“In their culture, when they have a devastating injury, the family wants to take over and take care of the injured person’s needs. For example, his brother said during our last visit that he will feed him until his dying days,” Amaker said. “However, we had to convey to the brother and the rest of the family the importance of independence, because this child has the ability to learn. And if something happened to his brother, it would leave him helpless unless he has acquired the skills he needs to take care of himself.”The boy left Bagram March 24 to head back home with his family. Lawson and Amaker are completing a plan to support the boy and his training. Though the prostheses will last him a while, Amaker said he will eventually outgrow them. “Lt. Lawson is currently looking for a therapist near the boy’s hometown, so that he can continue his training throughout his life, and when he gets new ones, he should be able to get the training he needs there instead of having to come back to Bagram,” she said.Lawson has decided to continue her efforts in helping amputees in Afghanistan. “I'm hoping to connect this company with ICRC so that they can mail prostheses directly to Kabul ,and help other people with hand amputations.”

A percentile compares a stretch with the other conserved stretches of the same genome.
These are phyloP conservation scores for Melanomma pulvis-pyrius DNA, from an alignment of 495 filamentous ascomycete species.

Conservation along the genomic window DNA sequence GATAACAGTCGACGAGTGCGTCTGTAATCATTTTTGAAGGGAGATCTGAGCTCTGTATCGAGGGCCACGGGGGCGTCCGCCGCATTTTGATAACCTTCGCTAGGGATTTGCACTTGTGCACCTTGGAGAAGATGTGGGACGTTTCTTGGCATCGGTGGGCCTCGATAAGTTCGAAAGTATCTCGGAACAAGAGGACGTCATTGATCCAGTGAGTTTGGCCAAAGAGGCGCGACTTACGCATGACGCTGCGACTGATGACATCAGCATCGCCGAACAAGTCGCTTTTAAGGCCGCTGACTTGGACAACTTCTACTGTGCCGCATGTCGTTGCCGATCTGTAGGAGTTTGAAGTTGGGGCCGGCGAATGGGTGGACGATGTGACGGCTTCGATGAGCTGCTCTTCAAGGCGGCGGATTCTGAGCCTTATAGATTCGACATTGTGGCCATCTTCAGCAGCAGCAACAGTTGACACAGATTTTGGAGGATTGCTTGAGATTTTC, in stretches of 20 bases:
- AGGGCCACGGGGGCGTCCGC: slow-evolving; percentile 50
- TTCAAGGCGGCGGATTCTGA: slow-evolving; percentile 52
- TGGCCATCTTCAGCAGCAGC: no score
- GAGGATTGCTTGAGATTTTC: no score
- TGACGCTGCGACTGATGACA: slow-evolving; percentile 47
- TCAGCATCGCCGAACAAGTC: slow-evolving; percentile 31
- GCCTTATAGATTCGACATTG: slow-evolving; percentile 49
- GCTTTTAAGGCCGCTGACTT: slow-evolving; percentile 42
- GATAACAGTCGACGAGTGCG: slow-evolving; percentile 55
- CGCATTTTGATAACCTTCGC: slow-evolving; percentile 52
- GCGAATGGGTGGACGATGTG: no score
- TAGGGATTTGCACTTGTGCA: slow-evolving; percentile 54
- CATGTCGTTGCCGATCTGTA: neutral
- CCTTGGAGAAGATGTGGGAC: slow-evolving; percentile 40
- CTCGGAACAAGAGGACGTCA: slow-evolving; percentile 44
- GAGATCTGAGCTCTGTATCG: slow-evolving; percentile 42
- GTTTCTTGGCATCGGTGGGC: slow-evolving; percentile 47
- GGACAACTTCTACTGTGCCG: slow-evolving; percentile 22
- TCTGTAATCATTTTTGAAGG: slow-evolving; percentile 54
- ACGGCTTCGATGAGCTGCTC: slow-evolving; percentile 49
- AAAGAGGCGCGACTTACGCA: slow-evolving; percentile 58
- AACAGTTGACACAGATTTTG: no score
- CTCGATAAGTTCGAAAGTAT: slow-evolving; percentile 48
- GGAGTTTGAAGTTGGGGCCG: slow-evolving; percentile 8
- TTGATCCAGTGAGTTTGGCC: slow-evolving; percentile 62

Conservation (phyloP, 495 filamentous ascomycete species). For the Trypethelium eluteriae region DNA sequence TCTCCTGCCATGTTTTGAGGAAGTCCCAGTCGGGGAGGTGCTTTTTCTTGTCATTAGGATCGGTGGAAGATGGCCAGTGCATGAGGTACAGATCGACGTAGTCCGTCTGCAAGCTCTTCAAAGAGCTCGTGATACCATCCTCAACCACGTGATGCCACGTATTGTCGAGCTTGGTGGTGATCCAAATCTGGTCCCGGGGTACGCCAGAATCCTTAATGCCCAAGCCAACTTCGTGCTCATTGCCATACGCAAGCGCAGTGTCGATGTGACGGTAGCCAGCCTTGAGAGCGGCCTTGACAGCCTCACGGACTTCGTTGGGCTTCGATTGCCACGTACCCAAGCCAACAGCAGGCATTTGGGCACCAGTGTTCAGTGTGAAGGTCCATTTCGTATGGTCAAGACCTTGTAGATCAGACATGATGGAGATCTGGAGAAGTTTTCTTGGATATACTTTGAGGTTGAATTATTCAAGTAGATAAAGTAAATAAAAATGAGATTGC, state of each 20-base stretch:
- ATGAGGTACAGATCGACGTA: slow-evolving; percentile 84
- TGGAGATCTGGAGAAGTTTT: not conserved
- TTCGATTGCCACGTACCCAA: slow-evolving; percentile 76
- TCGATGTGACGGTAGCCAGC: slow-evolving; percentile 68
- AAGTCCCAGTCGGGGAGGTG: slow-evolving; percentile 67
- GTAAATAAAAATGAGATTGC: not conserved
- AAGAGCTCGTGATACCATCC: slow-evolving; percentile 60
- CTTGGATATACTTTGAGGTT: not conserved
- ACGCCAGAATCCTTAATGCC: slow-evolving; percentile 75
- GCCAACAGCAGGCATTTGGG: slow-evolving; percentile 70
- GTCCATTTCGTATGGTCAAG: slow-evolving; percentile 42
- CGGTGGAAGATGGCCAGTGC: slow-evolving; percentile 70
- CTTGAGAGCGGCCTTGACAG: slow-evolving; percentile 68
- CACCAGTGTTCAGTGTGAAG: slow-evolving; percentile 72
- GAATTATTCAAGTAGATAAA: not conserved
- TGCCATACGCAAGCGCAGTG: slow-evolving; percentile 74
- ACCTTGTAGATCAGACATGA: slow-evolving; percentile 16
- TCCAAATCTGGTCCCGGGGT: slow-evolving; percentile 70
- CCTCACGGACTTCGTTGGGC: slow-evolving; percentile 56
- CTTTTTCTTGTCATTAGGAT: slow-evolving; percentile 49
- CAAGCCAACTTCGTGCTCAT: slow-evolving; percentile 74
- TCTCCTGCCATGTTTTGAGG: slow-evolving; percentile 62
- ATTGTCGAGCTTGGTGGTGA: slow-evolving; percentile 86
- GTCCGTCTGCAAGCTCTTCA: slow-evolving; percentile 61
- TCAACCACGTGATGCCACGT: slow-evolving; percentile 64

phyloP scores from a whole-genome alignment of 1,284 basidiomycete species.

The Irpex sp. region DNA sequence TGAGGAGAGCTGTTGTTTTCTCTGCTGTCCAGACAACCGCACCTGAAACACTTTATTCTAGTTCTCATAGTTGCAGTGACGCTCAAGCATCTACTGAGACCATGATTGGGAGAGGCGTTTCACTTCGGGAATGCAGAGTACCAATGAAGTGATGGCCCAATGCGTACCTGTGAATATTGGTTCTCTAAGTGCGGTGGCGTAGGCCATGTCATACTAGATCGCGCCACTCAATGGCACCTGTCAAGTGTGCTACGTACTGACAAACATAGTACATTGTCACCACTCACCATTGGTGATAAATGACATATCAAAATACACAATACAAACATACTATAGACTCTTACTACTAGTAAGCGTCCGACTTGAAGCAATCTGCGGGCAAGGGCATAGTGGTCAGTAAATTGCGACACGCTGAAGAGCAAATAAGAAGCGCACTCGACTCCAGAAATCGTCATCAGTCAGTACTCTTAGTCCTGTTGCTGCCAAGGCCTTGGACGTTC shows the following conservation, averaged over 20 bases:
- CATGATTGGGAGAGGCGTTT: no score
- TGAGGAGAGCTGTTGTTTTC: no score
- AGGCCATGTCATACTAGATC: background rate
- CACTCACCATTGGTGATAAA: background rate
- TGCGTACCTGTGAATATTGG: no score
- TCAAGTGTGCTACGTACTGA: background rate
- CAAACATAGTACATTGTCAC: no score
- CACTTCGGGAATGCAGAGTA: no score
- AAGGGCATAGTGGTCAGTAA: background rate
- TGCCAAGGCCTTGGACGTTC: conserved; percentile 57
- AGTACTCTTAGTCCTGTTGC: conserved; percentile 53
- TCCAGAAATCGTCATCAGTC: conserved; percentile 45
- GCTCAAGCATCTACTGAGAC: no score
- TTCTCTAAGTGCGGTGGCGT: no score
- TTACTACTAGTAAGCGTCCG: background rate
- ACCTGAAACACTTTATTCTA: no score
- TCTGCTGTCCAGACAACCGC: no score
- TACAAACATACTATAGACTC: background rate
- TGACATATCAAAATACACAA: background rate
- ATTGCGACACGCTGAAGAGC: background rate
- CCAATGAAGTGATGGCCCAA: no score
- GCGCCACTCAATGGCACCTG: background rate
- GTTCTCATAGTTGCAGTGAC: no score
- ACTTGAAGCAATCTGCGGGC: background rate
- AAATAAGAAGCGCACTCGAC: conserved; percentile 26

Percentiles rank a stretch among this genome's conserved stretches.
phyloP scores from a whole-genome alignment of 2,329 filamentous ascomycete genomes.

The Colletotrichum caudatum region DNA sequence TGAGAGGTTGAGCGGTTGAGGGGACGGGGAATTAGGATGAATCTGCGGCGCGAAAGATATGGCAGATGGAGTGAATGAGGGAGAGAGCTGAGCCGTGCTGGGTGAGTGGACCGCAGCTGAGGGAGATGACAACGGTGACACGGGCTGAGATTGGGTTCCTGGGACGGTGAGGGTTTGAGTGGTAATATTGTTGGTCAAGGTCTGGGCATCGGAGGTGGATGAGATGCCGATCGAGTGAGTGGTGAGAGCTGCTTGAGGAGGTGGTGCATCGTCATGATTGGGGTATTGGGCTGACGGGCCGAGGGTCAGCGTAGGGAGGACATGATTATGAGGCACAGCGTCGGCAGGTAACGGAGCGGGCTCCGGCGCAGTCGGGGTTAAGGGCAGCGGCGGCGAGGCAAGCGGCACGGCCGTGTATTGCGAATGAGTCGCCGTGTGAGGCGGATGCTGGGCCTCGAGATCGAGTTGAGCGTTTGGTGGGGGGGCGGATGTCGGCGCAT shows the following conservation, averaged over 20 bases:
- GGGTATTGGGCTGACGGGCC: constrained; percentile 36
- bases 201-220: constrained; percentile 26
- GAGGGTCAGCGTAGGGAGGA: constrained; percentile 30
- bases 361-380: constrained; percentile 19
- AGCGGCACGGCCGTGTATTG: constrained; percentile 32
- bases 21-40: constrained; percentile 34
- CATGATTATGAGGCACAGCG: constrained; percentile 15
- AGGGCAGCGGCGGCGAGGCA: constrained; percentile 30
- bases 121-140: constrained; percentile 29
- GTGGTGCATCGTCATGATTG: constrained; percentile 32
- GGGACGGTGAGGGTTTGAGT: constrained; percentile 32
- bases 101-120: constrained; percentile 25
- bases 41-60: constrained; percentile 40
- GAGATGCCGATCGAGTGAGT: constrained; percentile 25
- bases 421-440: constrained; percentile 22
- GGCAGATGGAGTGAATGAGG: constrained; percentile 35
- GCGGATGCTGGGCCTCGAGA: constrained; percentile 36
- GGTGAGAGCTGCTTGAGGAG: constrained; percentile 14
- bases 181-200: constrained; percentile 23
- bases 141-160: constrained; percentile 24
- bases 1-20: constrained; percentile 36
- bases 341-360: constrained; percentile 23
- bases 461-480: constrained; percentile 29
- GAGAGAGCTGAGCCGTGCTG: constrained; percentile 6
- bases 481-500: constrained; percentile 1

U.S. Division-North Public Affairs
109th Mobile Public Affairs Detachment
Faces of Freedom video: SSG Daniel Maynard
Video by Sgt. Kristi Potts
Package about Staff Sgt. Daniel Maynard, Charlie Troop, 1st Sqdn, 9th Cav. Reg., 4th AAB, 1st Cav. Div., training the IA on urban ops at Ghuzlani Warrior Training Center in Ninewa Province, March 20, 2011
Video by Sgt. Kristi Potts